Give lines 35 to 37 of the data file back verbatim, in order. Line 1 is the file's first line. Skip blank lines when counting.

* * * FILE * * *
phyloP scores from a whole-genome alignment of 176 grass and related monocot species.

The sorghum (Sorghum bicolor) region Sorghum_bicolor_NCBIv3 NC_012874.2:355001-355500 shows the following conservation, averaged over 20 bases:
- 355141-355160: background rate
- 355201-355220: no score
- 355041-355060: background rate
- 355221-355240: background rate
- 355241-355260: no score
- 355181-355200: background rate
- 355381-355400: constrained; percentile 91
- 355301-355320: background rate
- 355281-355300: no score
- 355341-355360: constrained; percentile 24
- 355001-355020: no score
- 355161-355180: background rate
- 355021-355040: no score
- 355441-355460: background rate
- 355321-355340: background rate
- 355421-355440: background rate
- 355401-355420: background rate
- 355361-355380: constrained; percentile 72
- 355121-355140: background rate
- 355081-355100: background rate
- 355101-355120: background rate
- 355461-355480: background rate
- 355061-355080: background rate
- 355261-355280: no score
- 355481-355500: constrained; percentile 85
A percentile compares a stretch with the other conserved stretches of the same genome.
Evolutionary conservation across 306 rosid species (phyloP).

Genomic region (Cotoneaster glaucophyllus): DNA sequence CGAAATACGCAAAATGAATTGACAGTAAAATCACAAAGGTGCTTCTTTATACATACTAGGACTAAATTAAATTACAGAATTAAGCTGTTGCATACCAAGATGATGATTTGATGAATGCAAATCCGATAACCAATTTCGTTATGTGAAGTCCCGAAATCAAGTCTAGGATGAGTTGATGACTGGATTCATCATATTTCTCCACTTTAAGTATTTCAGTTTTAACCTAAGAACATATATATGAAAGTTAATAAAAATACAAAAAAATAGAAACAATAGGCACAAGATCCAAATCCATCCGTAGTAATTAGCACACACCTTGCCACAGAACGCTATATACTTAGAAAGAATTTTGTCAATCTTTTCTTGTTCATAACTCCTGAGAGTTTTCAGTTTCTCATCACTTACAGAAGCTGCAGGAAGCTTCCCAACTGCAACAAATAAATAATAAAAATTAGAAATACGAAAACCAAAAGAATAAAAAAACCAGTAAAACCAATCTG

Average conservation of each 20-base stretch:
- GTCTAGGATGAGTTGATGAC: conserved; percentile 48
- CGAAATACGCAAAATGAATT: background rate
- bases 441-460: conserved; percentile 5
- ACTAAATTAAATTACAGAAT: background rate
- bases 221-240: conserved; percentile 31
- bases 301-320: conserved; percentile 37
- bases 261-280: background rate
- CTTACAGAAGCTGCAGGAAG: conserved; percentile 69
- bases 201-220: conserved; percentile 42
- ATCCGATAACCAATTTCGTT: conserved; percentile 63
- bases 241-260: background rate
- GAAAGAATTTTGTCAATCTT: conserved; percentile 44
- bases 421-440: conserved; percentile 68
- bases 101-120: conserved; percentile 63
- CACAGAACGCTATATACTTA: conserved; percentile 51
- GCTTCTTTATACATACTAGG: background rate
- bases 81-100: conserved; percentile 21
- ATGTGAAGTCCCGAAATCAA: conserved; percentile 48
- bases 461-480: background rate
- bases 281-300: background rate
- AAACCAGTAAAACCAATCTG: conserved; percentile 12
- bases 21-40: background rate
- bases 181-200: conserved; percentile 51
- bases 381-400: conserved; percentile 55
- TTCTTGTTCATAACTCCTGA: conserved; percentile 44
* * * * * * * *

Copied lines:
- ACTAAATTAAATTACAGAAT: background rate
- bases 221-240: conserved; percentile 31
- bases 301-320: conserved; percentile 37